DUBAI (Reuters) - A local human rights group on Tuesday called on the United Arab Emirates authorities to speed up trials of Islamists detained over alleged threats to state security but dismissed concerns of possible torture and abuse raised by some families and activists
The UAE, a major oil exporter and regional business hub, has arrested some 60 local Islamists, accusing them of belonging to the Muslim Brotherhood, which is banned in the country, and conspiring to overthrow the government.
"I am calling to expedite presenting those people for trial so we stop this noise we are hearing," said Abdul-Ghaffar Hussein, head of the Emirates Human Rights Association (EHRA), referring to reports of abuse raised by some international rights groups and circulated on social media websites.
He said members of EHRA, the only human rights group licensed by the UAE government, had met recently with 10 detainees who have denied being subjected to torture or abuse.
"Those whom we have met unanimously (denied) any physical harm or maltreatment and (said) the treatment was good," he said in a news conference.
Amnesty International and Human Rights Watch had expressed concern about possible torture or ill treatment of those detained.
Some local activists and family members have raised similar concerns on Twitter social media accounts in recent weeks after not being allowed to meet those held in detention.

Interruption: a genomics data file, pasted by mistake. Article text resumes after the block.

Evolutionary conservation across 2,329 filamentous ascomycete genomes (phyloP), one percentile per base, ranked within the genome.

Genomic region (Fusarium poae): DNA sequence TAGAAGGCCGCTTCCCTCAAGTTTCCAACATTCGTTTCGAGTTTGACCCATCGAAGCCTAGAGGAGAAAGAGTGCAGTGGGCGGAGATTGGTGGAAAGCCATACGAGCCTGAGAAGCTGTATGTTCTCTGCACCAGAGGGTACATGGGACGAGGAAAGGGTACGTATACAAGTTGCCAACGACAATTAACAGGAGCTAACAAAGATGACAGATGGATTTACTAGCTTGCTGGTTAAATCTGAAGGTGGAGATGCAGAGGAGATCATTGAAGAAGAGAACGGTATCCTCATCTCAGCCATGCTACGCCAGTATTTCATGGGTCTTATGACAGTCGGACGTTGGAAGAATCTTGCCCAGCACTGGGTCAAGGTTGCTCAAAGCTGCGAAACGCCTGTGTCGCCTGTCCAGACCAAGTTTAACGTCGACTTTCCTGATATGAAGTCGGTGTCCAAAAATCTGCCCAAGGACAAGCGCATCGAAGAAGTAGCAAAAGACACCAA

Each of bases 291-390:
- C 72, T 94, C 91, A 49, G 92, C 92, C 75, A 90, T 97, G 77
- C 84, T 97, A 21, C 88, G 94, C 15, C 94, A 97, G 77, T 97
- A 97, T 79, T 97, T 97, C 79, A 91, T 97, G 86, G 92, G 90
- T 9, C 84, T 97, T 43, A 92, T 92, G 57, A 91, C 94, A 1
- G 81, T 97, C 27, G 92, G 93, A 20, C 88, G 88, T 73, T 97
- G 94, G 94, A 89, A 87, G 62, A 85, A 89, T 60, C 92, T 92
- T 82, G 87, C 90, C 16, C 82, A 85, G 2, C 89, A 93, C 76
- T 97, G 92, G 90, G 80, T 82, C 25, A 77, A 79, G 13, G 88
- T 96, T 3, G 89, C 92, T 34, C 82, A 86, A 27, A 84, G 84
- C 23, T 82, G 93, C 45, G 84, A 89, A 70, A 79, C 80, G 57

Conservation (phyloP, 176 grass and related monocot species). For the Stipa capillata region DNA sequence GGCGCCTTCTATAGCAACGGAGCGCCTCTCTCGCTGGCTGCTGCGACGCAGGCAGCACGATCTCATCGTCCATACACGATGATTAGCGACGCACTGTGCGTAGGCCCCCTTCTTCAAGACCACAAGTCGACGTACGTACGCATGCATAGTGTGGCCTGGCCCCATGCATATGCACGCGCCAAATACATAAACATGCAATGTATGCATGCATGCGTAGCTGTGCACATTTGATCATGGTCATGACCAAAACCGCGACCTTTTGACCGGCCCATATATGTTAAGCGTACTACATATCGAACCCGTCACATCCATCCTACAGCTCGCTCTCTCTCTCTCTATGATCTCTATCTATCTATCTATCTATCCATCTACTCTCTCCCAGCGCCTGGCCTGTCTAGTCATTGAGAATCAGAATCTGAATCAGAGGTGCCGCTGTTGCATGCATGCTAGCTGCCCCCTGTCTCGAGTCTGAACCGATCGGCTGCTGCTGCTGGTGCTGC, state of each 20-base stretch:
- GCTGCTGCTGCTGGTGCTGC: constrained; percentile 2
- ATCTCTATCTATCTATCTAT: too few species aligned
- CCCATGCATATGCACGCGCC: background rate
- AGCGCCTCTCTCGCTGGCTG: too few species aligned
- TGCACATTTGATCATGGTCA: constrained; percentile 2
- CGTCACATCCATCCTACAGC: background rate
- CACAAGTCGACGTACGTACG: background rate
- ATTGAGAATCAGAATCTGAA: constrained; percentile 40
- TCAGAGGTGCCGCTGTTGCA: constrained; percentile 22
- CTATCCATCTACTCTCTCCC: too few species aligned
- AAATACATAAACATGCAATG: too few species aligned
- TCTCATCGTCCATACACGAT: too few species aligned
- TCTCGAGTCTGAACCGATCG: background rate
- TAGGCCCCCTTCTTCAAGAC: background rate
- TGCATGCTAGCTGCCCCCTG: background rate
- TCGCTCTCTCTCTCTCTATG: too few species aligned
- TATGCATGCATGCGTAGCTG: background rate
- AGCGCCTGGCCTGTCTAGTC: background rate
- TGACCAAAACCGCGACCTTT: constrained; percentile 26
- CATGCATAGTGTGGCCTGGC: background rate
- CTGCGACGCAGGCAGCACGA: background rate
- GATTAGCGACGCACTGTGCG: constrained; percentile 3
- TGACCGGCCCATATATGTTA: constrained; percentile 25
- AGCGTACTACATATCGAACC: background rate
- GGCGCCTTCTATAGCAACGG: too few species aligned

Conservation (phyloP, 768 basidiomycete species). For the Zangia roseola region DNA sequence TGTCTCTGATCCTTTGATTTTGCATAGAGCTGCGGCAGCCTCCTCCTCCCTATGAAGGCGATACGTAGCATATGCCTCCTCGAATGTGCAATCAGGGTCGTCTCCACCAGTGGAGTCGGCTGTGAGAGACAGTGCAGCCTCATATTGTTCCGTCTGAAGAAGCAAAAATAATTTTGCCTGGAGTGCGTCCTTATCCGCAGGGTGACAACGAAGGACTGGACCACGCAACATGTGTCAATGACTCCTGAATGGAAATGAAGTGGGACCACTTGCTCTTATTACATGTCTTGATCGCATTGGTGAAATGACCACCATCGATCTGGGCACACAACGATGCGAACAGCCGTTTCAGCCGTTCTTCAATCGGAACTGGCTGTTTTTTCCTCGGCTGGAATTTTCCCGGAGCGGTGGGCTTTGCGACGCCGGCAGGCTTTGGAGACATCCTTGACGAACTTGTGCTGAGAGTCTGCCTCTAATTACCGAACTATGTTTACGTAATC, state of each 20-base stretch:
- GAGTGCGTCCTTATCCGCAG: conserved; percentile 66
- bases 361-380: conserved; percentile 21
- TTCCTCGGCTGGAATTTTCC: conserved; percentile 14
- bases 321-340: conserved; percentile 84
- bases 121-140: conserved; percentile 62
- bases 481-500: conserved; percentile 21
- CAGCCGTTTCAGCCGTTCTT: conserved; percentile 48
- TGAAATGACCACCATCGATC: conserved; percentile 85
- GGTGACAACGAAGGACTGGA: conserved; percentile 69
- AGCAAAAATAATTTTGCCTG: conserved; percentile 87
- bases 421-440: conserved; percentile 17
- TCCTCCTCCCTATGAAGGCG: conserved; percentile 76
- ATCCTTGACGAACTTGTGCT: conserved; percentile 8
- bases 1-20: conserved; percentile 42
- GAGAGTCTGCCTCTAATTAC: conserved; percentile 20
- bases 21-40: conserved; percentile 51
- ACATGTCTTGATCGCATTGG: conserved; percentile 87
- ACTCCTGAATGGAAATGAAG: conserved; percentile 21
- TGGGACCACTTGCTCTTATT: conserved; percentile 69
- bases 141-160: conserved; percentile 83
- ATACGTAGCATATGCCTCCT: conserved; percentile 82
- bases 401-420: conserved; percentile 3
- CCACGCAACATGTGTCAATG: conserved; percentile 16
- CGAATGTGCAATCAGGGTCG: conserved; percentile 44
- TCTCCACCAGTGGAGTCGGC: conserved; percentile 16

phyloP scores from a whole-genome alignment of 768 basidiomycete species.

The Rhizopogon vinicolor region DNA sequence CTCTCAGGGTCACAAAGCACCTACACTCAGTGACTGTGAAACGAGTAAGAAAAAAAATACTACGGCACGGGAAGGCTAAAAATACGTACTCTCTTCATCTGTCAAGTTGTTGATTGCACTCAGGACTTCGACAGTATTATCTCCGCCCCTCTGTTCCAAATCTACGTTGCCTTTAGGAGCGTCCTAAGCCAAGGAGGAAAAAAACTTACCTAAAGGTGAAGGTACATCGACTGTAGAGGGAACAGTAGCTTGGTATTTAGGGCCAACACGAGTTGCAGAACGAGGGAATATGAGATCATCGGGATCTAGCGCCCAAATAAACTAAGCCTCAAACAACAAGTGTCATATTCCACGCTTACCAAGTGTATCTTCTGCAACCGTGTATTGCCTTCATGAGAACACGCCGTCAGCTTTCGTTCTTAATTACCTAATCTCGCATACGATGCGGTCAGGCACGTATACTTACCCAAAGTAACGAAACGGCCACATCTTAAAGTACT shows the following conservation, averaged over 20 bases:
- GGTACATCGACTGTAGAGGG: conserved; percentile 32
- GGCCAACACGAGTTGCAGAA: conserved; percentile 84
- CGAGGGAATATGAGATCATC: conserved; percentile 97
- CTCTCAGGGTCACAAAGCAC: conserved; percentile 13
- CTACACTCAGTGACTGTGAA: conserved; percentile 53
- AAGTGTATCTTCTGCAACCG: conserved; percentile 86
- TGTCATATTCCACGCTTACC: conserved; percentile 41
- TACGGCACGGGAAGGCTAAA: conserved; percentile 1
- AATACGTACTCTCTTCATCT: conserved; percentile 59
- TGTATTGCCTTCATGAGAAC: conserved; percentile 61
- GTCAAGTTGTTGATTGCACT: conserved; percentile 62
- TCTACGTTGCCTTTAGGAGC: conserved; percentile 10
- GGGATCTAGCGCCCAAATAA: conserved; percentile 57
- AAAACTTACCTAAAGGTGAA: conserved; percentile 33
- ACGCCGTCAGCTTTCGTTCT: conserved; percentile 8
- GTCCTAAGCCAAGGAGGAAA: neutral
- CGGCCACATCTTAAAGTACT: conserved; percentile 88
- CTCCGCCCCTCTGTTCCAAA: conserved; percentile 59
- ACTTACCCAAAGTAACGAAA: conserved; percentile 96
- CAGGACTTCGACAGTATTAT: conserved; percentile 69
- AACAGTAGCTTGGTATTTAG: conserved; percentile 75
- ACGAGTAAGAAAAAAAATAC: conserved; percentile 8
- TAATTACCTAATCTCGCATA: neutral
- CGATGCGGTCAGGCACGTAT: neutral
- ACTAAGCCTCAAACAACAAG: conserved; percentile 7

Last month a statement sent from some families by a group calling itself "UAE Detainees" said those arrested have been held in solitary confinement and cramped cells and have been denied having the right to appoint a lawyer.
The UAE, which tolerates no organized political opposition, had said in July it was investigating a foreign-linked group planning "crimes against the security of the state".
Last month, local media reported that some of those detained had confessed that their organization was running an armed wing and had been plotting to take power and establish an Islamist state.
Most of the detained men belong to the local Islamist Al Islah (Reform) group, which has denied the accusations.
Thanks to a cradle-to-grave welfare system, the UAE has largely avoided Arab Spring movements that have ousted autocratic rulers and propelled Islamists to power elsewhere.
Concerned about possible spillover from those uprisings, the UAE has acted quickly to isolate dissidents.
Local Islamists say they share a similar ideology with the Muslim Brotherhood in Egypt but deny having direct links and are pushing only for peaceful political reforms.
(Reporting by Rania El Gamal; Editing by Michael Roddy)